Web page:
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RSS 2021 Predictions: Kubernetes Goes Invisible, Ops Goes Distributed, and Infrastructure Gets Easier

vmblog 2021 prediction series 

Industry executives and experts share their predictions for 2021.  Read them in this 13th annual series exclusive.

2021 in Cloud Native: Kubernetes Goes Invisible, Ops Goes Distributed, and Infrastructure Gets Easier

By Bruno Andrade, CEO of

I think 2021 will be a particularly transformative time for enterprise DevOps teams, as prominent infrastructural technologies fade into the background, and as organizations look for ways to restructure and redefine Ops teams and practices for better workflow efficiency.

More specifically, I anticipate that:

1) For DevOps teams, Kubernetes will shift from an inescapable focus to an afterthought.

Kubernetes - now the ubiquitous mainstay of modern software deployment - is surprisingly primed to perform a disappearing act. Kubernetes offers countless positives in standardizing how DevOps teams approach the packaging, running, and monitoring of workloads. But it also has limiting pain points, including particularly challenging complexity and pervasive operational inefficiencies. The opaqueness of Kubernetes makes maintenance and troubleshooting issues that much tougher to resolve, and provides dark corners where security threats may lurk until they're ready to strike.

Ironically, that lack of visibility will contribute to Kubernetes ultimately becoming a transparent commodity - one that's out-of-sight of DevOps teams. Operating Kubernetes internally will simply become too time-consuming, resource-intensive, and burdensome to justify. Instead, enterprises will increasingly reap the advantages of relying on Kubernetes managed services and automated frameworks in 2021, taking the opportunity to reallocate their own resources to product growth and other business initiatives.

2) Enterprises will find a new home for Ops: inside development teams.

Ops has been long due for a bold reimagining. Developers' requests will always - always - exceed Ops capacity. Enterprises also face a fundamental challenge in that Ops cannot be scaled without endlessly adding expensive (and often hard to find) personnel. Put shorter, Ops cannot be scaled. As a result of these factors, organizations suffer from "Ops lock-in," with Ops impeding innovation by being unable to keep pace with development demands. At the same time, Ops teams are responsible for everything, but often don't have the specific on-the-ground knowledge to fix issues directly. Because of this, Ops spends significant time identifying and routing issues to personnel that do have the correct knowledge. Those individuals are often developers.

In 2021, expect organizations to address these limitations by embracing distributed Ops, which places Ops duties with the development teams most capable of solving Ops issues specific to their projects. The future of Ops will give developers responsibility over their own services, and powerful end-to-end self-service tools and options for managing them effectively.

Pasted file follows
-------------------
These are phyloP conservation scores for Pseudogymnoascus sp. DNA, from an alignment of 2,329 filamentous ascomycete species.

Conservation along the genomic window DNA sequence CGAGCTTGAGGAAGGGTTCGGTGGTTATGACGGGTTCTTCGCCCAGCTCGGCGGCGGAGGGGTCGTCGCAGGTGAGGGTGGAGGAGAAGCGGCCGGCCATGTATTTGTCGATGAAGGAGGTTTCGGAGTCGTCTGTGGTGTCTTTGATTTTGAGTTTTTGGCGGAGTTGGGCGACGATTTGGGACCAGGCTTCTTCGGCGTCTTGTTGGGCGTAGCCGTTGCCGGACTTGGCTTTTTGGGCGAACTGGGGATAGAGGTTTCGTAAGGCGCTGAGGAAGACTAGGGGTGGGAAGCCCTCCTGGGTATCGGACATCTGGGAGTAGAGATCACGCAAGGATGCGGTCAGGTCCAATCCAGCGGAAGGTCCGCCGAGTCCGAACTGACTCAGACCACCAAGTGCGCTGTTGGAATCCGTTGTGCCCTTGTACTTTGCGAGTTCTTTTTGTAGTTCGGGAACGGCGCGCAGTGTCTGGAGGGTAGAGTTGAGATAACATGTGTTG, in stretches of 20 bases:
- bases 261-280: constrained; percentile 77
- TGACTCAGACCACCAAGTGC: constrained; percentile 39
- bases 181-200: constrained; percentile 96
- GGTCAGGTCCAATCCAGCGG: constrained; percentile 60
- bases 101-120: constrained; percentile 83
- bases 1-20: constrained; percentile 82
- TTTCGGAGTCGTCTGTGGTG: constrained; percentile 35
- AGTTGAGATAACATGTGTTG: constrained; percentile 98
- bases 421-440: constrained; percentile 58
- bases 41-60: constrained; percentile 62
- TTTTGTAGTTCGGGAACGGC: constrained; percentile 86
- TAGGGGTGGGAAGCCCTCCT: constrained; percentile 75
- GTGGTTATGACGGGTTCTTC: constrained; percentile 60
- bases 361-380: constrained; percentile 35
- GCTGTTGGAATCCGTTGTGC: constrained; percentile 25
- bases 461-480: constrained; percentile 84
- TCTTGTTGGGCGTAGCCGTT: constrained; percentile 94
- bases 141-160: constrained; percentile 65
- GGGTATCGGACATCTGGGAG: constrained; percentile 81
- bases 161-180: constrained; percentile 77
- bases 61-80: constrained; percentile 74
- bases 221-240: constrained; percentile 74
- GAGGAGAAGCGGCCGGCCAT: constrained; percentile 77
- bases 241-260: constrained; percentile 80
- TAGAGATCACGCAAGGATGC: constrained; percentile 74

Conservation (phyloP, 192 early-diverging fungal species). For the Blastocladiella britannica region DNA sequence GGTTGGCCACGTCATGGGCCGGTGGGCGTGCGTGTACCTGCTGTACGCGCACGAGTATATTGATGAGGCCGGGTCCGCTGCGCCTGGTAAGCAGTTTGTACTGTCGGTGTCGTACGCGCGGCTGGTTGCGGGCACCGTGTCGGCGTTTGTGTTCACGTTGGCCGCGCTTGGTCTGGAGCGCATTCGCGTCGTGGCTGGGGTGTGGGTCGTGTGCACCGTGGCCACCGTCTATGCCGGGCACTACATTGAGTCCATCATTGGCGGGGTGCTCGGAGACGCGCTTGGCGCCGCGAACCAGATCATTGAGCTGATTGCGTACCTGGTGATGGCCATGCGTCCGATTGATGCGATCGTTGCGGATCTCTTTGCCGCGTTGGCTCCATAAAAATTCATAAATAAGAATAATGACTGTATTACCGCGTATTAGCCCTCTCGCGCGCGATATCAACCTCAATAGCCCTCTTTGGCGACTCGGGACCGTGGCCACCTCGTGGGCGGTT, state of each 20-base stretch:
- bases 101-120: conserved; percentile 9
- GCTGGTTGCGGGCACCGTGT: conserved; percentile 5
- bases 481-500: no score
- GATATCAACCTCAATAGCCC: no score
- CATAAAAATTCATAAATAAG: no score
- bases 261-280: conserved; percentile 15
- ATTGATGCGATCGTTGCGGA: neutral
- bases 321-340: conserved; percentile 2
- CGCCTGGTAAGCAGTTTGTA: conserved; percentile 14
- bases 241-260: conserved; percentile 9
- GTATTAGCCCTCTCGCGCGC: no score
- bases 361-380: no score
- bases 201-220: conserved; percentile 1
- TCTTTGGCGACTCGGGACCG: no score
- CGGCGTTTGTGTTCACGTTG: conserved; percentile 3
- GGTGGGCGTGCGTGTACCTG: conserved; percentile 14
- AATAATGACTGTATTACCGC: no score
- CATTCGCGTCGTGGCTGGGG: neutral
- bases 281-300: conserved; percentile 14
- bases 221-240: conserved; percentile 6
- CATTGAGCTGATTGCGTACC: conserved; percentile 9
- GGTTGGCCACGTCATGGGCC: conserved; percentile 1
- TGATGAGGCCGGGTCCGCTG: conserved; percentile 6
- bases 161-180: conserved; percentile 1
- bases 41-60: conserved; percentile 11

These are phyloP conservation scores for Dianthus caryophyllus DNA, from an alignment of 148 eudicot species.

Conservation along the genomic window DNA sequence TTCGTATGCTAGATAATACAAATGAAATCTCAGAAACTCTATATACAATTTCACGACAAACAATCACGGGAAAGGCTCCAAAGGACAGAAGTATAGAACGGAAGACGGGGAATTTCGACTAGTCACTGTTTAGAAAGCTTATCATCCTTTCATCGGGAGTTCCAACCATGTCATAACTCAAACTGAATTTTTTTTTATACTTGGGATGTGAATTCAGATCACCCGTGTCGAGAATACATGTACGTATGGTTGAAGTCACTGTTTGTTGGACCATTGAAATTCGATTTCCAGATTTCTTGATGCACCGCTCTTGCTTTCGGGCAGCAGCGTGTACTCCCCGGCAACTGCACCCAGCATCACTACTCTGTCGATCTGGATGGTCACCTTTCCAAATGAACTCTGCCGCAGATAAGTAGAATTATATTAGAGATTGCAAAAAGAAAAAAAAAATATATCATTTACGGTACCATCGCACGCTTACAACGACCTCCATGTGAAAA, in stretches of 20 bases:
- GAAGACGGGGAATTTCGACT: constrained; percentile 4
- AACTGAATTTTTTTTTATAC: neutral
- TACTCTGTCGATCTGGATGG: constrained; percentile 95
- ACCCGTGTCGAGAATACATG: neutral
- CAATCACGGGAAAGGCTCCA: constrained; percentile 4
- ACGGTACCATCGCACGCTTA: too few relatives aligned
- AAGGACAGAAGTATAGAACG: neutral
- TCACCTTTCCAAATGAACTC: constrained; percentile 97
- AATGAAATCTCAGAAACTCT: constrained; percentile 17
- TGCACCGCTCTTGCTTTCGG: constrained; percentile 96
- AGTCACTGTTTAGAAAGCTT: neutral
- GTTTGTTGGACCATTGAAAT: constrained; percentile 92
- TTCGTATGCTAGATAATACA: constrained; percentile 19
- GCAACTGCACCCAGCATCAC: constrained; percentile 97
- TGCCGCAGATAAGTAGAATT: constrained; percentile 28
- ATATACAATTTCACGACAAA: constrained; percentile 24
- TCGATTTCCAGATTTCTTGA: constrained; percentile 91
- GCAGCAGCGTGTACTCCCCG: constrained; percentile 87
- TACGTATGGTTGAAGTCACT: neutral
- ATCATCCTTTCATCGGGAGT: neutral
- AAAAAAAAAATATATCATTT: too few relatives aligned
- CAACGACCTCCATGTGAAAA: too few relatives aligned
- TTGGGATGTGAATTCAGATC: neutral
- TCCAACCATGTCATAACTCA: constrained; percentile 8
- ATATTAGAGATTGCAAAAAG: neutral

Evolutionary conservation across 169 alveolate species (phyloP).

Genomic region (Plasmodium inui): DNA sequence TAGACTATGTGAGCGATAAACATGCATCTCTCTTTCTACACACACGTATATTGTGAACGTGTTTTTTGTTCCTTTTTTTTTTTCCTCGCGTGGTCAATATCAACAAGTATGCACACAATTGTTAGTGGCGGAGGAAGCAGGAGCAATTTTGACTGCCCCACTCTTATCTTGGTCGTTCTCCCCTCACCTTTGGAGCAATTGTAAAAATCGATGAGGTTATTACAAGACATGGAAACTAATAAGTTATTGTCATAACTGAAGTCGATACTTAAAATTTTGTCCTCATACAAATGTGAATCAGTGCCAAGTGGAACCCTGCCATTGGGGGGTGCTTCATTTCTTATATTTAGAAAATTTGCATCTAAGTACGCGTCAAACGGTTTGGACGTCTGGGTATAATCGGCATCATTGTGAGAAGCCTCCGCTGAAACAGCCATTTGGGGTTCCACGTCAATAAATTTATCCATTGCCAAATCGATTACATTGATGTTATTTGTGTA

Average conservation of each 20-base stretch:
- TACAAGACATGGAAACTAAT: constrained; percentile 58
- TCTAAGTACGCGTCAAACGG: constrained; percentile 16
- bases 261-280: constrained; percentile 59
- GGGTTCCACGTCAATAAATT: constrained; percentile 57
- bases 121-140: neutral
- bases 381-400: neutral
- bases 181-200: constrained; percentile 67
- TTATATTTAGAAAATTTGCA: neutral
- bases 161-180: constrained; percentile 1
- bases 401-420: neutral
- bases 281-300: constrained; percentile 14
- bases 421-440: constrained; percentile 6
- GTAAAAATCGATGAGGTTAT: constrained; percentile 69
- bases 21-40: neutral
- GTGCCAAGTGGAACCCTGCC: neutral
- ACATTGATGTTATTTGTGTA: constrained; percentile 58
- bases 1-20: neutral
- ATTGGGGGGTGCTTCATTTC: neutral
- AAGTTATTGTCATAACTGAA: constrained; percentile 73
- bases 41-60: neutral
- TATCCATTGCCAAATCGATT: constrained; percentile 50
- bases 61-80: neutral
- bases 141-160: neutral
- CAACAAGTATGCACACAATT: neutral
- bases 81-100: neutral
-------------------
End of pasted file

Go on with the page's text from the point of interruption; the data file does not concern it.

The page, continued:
3) Enterprises will simplify developers' interactions with infrastructure (especially by embracing DevOps process workflows).

Developers are now required to deal with infrastructure increasingly often. However, those interactions take inexperienced (and even many experienced) developers out of their comfort zone, resulting in frustration, distraction, less productivity, and more mistakes. Organizations will address these pain points throughout 2021 by pursuing strategies that can simplify and abstract away infrastructure's challenging aspects.

Today, (most) developers lack true workflows for the DevOps process - workflows that, if executed properly, would profoundly accelerate their progress. Improving this inefficiency in 2021, expect developers to be able to start zeroing in on application code more, rather than dealing with relative minutiae like creating objects. Rules defined at the framework level will be automatically enforced, and platform teams can then work on controls rather than building and maintaining custom scripts. Circling back to Kubernetes as an example, expect organizations to introduce intermediate layers between the orchestrator and applications, such that developers receive the full benefits of Kubernetes while being allowed to focus simply on pushing code. Organizations will be able to draw a bright line dividing the work of DevOps and platform engineering teams managing infrastructure, and developers rapidly iterating applications upon that infrastructure while taking it for granted.


About the Author

Bruno Andrade 

Bruno Andrade is the CEO of, which makes a cloud native application management framework to manage the full application lifecycle. Using Shipa, organizations speed up cloud native application development by eliminating persistent workflow inefficiencies. Previously, Bruno held engineering leadership roles at Juniper Networks, Oracle, and IBM, and was the CEO of HTBASE. He lives in Mountain View, California.

Published Wednesday, January 13, 2021 7:59 AM by David Marshall
VMblog 2021 Industry Experts Video Predictions Series - Episode 4 : @VMblog - (Author's Link) - January 18, 2021 9:50 AM
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